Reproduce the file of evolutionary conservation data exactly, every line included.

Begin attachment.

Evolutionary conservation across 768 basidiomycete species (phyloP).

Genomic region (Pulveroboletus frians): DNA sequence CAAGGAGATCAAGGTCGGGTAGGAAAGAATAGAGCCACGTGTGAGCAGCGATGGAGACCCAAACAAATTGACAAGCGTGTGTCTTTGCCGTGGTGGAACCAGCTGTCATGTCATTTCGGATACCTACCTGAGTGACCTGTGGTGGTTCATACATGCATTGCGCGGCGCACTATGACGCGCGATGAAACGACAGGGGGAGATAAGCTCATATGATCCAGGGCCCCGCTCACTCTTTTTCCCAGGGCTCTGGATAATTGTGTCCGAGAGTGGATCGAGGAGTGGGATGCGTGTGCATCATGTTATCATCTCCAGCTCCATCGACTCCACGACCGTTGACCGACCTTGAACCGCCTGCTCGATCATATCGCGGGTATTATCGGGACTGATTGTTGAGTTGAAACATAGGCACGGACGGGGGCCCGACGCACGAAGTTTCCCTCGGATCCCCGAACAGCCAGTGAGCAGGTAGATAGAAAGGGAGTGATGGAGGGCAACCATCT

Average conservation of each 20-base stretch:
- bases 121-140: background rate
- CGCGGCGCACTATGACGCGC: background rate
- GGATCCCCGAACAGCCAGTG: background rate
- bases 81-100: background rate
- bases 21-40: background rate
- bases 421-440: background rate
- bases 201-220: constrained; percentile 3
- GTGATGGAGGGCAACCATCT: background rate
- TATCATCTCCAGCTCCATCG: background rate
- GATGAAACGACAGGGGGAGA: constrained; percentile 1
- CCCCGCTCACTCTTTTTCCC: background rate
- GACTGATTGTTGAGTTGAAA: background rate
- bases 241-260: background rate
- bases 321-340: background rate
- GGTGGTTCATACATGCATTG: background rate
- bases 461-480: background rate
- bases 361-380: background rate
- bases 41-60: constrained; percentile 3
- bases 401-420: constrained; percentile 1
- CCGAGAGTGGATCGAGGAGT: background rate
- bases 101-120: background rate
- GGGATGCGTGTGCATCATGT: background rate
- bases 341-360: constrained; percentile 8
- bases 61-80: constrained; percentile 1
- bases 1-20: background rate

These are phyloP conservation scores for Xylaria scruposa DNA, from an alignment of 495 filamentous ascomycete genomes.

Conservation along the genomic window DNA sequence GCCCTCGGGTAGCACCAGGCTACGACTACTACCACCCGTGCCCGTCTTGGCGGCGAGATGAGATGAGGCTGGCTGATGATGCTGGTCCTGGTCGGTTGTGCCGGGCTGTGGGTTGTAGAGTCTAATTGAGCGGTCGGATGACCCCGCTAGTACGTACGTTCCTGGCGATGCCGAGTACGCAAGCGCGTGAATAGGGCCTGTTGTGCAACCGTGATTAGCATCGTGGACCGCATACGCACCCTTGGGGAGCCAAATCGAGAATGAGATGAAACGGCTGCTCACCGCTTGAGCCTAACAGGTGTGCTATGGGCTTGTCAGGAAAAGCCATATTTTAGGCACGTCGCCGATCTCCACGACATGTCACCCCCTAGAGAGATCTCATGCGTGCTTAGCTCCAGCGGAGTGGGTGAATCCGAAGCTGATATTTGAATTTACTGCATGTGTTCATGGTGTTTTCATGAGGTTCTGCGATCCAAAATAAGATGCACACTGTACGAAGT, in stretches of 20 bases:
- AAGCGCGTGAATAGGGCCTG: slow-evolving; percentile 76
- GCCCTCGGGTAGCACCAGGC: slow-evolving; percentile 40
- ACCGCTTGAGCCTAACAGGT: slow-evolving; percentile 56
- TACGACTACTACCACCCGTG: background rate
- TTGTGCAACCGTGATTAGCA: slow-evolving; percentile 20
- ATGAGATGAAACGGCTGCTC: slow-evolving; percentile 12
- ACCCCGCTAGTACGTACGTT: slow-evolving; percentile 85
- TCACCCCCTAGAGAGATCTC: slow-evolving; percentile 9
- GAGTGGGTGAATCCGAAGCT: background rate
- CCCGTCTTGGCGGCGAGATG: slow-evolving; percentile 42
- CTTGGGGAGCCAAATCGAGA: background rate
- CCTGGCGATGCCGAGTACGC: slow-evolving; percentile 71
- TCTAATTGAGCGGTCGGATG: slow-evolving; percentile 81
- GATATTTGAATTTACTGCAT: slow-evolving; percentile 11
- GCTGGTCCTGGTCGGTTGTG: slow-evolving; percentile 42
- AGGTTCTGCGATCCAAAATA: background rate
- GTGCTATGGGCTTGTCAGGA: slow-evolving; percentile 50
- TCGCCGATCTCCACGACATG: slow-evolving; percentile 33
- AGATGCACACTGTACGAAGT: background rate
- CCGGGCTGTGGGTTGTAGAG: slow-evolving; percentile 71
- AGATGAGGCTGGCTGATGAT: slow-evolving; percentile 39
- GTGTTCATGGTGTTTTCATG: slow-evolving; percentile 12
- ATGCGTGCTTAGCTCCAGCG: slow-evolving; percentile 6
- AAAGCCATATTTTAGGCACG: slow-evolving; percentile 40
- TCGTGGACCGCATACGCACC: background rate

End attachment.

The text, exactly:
Evolutionary conservation across 768 basidiomycete species (phyloP).

Genomic region (Pulveroboletus frians): DNA sequence CAAGGAGATCAAGGTCGGGTAGGAAAGAATAGAGCCACGTGTGAGCAGCGATGGAGACCCAAACAAATTGACAAGCGTGTGTCTTTGCCGTGGTGGAACCAGCTGTCATGTCATTTCGGATACCTACCTGAGTGACCTGTGGTGGTTCATACATGCATTGCGCGGCGCACTATGACGCGCGATGAAACGACAGGGGGAGATAAGCTCATATGATCCAGGGCCCCGCTCACTCTTTTTCCCAGGGCTCTGGATAATTGTGTCCGAGAGTGGATCGAGGAGTGGGATGCGTGTGCATCATGTTATCATCTCCAGCTCCATCGACTCCACGACCGTTGACCGACCTTGAACCGCCTGCTCGATCATATCGCGGGTATTATCGGGACTGATTGTTGAGTTGAAACATAGGCACGGACGGGGGCCCGACGCACGAAGTTTCCCTCGGATCCCCGAACAGCCAGTGAGCAGGTAGATAGAAAGGGAGTGATGGAGGGCAACCATCT

Average conservation of each 20-base stretch:
- bases 121-140: background rate
- CGCGGCGCACTATGACGCGC: background rate
- GGATCCCCGAACAGCCAGTG: background rate
- bases 81-100: background rate
- bases 21-40: background rate
- bases 421-440: background rate
- bases 201-220: constrained; percentile 3
- GTGATGGAGGGCAACCATCT: background rate
- TATCATCTCCAGCTCCATCG: background rate
- GATGAAACGACAGGGGGAGA: constrained; percentile 1
- CCCCGCTCACTCTTTTTCCC: background rate
- GACTGATTGTTGAGTTGAAA: background rate
- bases 241-260: background rate
- bases 321-340: background rate
- GGTGGTTCATACATGCATTG: background rate
- bases 461-480: background rate
- bases 361-380: background rate
- bases 41-60: constrained; percentile 3
- bases 401-420: constrained; percentile 1
- CCGAGAGTGGATCGAGGAGT: background rate
- bases 101-120: background rate
- GGGATGCGTGTGCATCATGT: background rate
- bases 341-360: constrained; percentile 8
- bases 61-80: constrained; percentile 1
- bases 1-20: background rate

These are phyloP conservation scores for Xylaria scruposa DNA, from an alignment of 495 filamentous ascomycete genomes.

Conservation along the genomic window DNA sequence GCCCTCGGGTAGCACCAGGCTACGACTACTACCACCCGTGCCCGTCTTGGCGGCGAGATGAGATGAGGCTGGCTGATGATGCTGGTCCTGGTCGGTTGTGCCGGGCTGTGGGTTGTAGAGTCTAATTGAGCGGTCGGATGACCCCGCTAGTACGTACGTTCCTGGCGATGCCGAGTACGCAAGCGCGTGAATAGGGCCTGTTGTGCAACCGTGATTAGCATCGTGGACCGCATACGCACCCTTGGGGAGCCAAATCGAGAATGAGATGAAACGGCTGCTCACCGCTTGAGCCTAACAGGTGTGCTATGGGCTTGTCAGGAAAAGCCATATTTTAGGCACGTCGCCGATCTCCACGACATGTCACCCCCTAGAGAGATCTCATGCGTGCTTAGCTCCAGCGGAGTGGGTGAATCCGAAGCTGATATTTGAATTTACTGCATGTGTTCATGGTGTTTTCATGAGGTTCTGCGATCCAAAATAAGATGCACACTGTACGAAGT, in stretches of 20 bases:
- AAGCGCGTGAATAGGGCCTG: slow-evolving; percentile 76
- GCCCTCGGGTAGCACCAGGC: slow-evolving; percentile 40
- ACCGCTTGAGCCTAACAGGT: slow-evolving; percentile 56
- TACGACTACTACCACCCGTG: background rate
- TTGTGCAACCGTGATTAGCA: slow-evolving; percentile 20
- ATGAGATGAAACGGCTGCTC: slow-evolving; percentile 12
- ACCCCGCTAGTACGTACGTT: slow-evolving; percentile 85
- TCACCCCCTAGAGAGATCTC: slow-evolving; percentile 9
- GAGTGGGTGAATCCGAAGCT: background rate
- CCCGTCTTGGCGGCGAGATG: slow-evolving; percentile 42
- CTTGGGGAGCCAAATCGAGA: background rate
- CCTGGCGATGCCGAGTACGC: slow-evolving; percentile 71
- TCTAATTGAGCGGTCGGATG: slow-evolving; percentile 81
- GATATTTGAATTTACTGCAT: slow-evolving; percentile 11
- GCTGGTCCTGGTCGGTTGTG: slow-evolving; percentile 42
- AGGTTCTGCGATCCAAAATA: background rate
- GTGCTATGGGCTTGTCAGGA: slow-evolving; percentile 50
- TCGCCGATCTCCACGACATG: slow-evolving; percentile 33
- AGATGCACACTGTACGAAGT: background rate
- CCGGGCTGTGGGTTGTAGAG: slow-evolving; percentile 71
- AGATGAGGCTGGCTGATGAT: slow-evolving; percentile 39
- GTGTTCATGGTGTTTTCATG: slow-evolving; percentile 12
- ATGCGTGCTTAGCTCCAGCG: slow-evolving; percentile 6
- AAAGCCATATTTTAGGCACG: slow-evolving; percentile 40
- TCGTGGACCGCATACGCACC: background rate